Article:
Page 157 of 232 FirstFirst ... 57107147153154155156157158159160161167207 ... LastLast
Results 2,341 to 2,355 of 3473
  1. #2341
    Ex-Cheeks Reptisaurus!'s Avatar
    Join Date
    May 2004
    Location
    Iowa City I-AAAAAAAAAAAA!
    Posts
    5,472

    Default

    Quote Originally Posted by Ventura View Post
    The story does move over to the X-Men comic for a few issues, but then it crosses back and concludes in Avengers #53 (and Wanda and Pietro both appear in Av. #53).
    Ah, I didn't remember that. (I assume I knew it once, 'cause I did a huge Avengers readthrough 5-6 years ago.) And I probably have the X-men issues in Masterworks but eventually I just gave up and skimmed.. This period of Avengers isn't my favorite thing ever, the the solo-story split book X-men stuff was just painful, IMO.

    Edit: I'm working on Golden Age USA Comics Vol. 1* and (SA) Sub-Mariner Vol. 4.** And Golden Age All Winners 1*** comes out in TPB next week. So the next post'll be one of those, unless I get distracted.

    * Supposedly a companion book to Kirby's Cap.
    ** I need to read more Marie Severin stuff.
    *** Haven't started it, but Kirby AND Everett (and Burgos and Gustavson and some other dudes)... Could be greate.
    Last edited by Reptisaurus!; 07-22-2013 at 12:54 AM.
    MarkAndrew at Comics Should Be Good
    All my life, my Great Dream has been to grow a triangular head - Roy Thomas

  2. #2342
    Senior Member inferno's Avatar
    Join Date
    Nov 2009
    Posts
    2,551

    Default

    I read "I, Magneto" from Classic X-Men #19 about Magento's Nazi-hunting days....

    And I read an FCBD reprint of old Moomin Valley comic strips from the 1950s.
    Pulling for: HATE!; League of Extraordinary Gentlemen; Doktor Sleepless; S.H.I.E.L.D.; Sergio Aragones Funnies; The Manhattan Projects; MIND MGMT; Batman Black and White

  3. #2343
    CotM Member Rob Allen's Avatar
    Join Date
    May 2004
    Location
    Portland, OR
    Posts
    2,406

    Default

    Quote Originally Posted by Reptisaurus! View Post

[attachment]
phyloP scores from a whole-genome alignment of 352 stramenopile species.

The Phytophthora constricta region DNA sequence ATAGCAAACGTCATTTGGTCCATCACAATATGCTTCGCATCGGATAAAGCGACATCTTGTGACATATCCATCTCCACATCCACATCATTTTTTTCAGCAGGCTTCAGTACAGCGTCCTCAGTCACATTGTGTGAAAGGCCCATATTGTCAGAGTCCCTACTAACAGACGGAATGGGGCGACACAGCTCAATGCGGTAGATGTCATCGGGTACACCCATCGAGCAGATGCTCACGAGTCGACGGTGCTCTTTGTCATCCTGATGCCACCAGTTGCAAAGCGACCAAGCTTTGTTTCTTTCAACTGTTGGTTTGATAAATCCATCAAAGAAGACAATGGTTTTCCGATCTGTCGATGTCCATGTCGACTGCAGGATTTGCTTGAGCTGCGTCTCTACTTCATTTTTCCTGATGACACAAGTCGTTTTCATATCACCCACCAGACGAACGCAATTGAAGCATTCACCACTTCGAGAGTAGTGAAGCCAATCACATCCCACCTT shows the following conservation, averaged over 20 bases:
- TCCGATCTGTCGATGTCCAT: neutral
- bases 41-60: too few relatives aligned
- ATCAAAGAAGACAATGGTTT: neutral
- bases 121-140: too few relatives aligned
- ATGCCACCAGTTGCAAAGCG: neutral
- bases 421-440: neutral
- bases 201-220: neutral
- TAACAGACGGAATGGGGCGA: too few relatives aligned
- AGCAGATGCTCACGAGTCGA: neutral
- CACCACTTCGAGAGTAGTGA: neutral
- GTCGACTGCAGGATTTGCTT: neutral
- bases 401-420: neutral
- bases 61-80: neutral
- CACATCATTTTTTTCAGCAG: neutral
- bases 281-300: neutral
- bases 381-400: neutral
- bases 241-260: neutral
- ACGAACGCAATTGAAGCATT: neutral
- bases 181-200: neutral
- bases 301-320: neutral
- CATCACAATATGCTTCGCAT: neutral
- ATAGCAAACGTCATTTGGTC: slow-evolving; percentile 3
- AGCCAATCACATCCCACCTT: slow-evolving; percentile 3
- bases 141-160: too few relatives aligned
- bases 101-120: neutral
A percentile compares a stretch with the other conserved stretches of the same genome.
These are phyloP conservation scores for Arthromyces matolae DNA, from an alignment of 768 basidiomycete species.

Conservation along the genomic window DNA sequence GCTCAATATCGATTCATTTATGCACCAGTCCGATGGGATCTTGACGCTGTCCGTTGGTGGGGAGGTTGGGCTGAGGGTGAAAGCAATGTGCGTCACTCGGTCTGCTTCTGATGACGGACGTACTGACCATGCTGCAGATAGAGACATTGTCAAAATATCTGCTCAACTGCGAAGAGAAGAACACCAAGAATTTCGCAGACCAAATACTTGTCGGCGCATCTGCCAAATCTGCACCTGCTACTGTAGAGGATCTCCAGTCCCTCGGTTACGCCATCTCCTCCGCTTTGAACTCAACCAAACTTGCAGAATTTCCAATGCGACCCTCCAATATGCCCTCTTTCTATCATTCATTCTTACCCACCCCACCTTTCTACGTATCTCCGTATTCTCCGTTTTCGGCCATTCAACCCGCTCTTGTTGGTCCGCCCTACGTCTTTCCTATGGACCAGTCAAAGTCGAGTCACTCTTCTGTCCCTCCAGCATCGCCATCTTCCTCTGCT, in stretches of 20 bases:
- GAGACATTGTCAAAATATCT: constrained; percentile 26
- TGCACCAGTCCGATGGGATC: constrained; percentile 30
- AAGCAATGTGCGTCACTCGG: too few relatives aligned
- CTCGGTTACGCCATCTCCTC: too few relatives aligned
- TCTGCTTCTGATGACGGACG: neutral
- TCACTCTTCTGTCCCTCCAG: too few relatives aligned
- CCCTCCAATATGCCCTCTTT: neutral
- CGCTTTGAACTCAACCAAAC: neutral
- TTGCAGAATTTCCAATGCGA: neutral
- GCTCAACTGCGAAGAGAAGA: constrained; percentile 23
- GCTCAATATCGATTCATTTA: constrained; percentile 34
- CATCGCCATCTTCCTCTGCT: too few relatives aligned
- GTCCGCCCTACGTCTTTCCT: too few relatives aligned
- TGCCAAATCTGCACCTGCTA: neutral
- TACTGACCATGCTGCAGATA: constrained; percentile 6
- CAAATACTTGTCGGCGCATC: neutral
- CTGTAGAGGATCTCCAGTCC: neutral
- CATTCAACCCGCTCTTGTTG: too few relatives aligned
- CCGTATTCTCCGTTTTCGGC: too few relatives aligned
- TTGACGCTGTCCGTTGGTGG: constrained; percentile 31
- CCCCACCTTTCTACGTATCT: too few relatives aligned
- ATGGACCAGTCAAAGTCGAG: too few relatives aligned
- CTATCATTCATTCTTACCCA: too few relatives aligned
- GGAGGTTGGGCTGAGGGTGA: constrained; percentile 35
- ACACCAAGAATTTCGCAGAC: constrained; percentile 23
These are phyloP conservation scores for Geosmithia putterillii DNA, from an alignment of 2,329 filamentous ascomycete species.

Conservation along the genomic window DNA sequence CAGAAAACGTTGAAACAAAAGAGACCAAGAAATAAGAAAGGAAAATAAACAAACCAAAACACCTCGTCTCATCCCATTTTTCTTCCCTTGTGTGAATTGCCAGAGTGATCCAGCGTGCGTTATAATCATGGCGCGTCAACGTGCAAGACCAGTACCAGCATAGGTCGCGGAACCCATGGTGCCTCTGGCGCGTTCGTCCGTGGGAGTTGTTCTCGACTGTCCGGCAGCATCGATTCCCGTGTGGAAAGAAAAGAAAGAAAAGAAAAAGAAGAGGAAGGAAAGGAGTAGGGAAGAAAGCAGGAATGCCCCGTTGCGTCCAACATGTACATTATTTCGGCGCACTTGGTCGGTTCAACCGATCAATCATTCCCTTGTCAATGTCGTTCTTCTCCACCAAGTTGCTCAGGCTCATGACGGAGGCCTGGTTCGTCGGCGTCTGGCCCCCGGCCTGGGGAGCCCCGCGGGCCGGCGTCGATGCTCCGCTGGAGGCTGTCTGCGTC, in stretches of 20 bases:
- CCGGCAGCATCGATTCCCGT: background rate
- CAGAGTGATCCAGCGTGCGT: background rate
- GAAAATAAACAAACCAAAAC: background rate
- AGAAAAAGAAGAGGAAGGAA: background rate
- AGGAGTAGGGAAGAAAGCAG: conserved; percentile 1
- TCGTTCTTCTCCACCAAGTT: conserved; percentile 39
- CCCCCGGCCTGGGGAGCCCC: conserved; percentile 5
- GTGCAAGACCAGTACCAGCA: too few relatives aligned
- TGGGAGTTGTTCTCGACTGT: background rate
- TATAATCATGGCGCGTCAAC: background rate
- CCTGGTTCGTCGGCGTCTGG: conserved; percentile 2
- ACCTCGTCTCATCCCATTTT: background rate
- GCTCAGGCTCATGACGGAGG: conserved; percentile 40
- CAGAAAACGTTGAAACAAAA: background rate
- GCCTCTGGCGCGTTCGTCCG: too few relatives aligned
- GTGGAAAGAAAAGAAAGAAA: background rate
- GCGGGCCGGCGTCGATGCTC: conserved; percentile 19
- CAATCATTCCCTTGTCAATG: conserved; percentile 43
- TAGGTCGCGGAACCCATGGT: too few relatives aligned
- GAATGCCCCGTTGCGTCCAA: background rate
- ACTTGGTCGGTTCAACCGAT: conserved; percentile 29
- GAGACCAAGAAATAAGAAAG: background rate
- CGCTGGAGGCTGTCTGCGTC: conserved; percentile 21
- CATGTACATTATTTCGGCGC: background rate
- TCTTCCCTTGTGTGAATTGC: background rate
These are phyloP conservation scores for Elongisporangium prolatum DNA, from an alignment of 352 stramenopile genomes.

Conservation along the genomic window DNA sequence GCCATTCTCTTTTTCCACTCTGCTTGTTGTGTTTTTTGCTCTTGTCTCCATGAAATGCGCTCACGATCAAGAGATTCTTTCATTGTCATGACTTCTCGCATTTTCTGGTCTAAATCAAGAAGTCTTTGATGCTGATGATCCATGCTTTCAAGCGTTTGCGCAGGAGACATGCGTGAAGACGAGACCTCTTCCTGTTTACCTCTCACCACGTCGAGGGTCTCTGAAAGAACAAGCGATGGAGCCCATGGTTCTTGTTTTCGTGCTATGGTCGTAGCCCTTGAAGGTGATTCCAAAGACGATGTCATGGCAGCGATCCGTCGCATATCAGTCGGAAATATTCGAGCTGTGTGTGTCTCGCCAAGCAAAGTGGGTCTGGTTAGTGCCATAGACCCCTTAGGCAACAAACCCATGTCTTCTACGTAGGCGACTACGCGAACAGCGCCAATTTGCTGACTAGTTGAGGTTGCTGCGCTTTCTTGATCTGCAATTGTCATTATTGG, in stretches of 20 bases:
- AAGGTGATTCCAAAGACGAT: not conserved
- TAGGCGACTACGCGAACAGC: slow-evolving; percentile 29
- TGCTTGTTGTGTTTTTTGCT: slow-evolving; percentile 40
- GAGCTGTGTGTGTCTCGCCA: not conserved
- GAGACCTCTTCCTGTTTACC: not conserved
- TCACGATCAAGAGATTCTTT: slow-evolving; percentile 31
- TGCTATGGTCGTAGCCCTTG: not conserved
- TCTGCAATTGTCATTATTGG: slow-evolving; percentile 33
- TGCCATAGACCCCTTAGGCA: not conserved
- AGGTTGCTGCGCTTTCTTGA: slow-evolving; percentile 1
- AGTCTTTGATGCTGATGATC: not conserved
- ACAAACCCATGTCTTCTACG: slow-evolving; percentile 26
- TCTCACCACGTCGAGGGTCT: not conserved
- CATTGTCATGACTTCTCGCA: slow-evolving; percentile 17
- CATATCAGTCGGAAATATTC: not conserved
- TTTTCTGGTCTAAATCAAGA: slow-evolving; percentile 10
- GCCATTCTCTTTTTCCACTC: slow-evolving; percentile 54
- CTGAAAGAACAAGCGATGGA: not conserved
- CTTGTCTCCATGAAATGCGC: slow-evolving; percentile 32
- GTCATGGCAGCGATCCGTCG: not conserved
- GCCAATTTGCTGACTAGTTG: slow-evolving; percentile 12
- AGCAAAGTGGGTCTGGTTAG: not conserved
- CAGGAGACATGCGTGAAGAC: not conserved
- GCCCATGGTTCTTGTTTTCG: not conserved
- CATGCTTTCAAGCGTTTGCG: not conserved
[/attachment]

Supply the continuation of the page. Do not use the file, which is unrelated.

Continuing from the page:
giant size Avengers Special # 1. [...] Roy brings back [...] artist Don Heck.
    Roy didn't "bring Don back" for the Special. He didn't have that kind of power yet; Stan, as editor & art director, handled artist assignments. Heck was still the regular Avengers artist, but when he needed time to draw the Special, John Buscema filled in on the regular monthly title. Roy found that he liked working with John and liked the results, so he lobbied Stan to keep John on Avengers. Stan agreed, and moved Don to other assignments (X-Men, pencilling Spider-Man over Romita layouts, pencilling SHIELD over Kirby layouts, probably other things that I'm forgetting).
    --
    Rob Allen

  4. #2344

    Default

    Detective Comics #27 - #50 reprinted in the Batman Archives vol. 01. I think I enjoyed this more than the reprints of Batman #1 - #7 that I read awhile ago. My favorite is 'TEC #40 the first appearance of Clayface Basil Karlo which is a very good murder story. It almost plays out like a slasher movie. 'TEC #39 features one of the bloodiest panels I've seen in a golden age superhero book where they show a man get a hatchet to the face. Pretty gruesome and a good story as well.

    Click image for larger version. 

Name:	Detective Comics 39 page 2 panel 6.jpg 
Views:	2 
Size:	71.2 KB 
ID:	117047Click image for larger version. 

Name:	Detective Comics 39 page 2 panel 7.jpg 
Views:	4 
Size:	67.6 KB 
ID:	117046

    The volume also contains the the first appearance of Hugo Strange in 'TEC #36 as well as another of his early appearances. I had no idea Strange created fear dust before The Scarecrow ('TEC #46 Professor Strange's Fear Dust). There is also a pretty good Joker story in issue 'TEC #45 called The Case of the Laughing Death!
    Last edited by Ood Omega; 07-22-2013 at 11:07 PM.
    "It is wrong to assume that art needs the spectator in order to be. The film runs on without any eyes. The spectator cannot exist without it. It ensures his existence." -- James Douglas Morrison

  5. #2345
    Junior Member day_walker's Avatar
    Join Date
    Nov 2006
    Posts
    132

    Default

    I recently finished reading all of my Rom back issues. I have the majority of the title, though I'm missing several issues, especially from the late 50's through #71. Anyway, it started off strong for about the first 40 issues or so, but then it fell off. I don't know if Mantlo lost interest, or ran out of ideas, or what, but I didn't enjoy most of the latter half of the run as much as the first half. Artistically, when it went from Sal Buscema to Steve Ditko with #59, it took a real tumble.

    I am now reading All-Star Squadron, and I am loving it! Roy Thomas is one of my favorite writers. I also love the huge cast of colorfully costumed characters, some of whom I know and love, some of whom I'm find out out about as I go along. Also, though the artists have been changing frequently, every artist so far (I'm up to #32) has been very good.

  6. #2346

    Default

    Quote Originally Posted by day_walker View Post
    I recently finished reading all of my Rom back issues. I have the majority of the title, though I'm missing several issues, especially from the late 50's through #71. Anyway, it started off strong for about the first 40 issues or so, but then it fell off. I don't know if Mantlo lost interest, or ran out of ideas, or what, but I didn't enjoy most of the latter half of the run as much as the first half. Artistically, when it went from Sal Buscema to Steve Ditko with #59, it took a real tumble.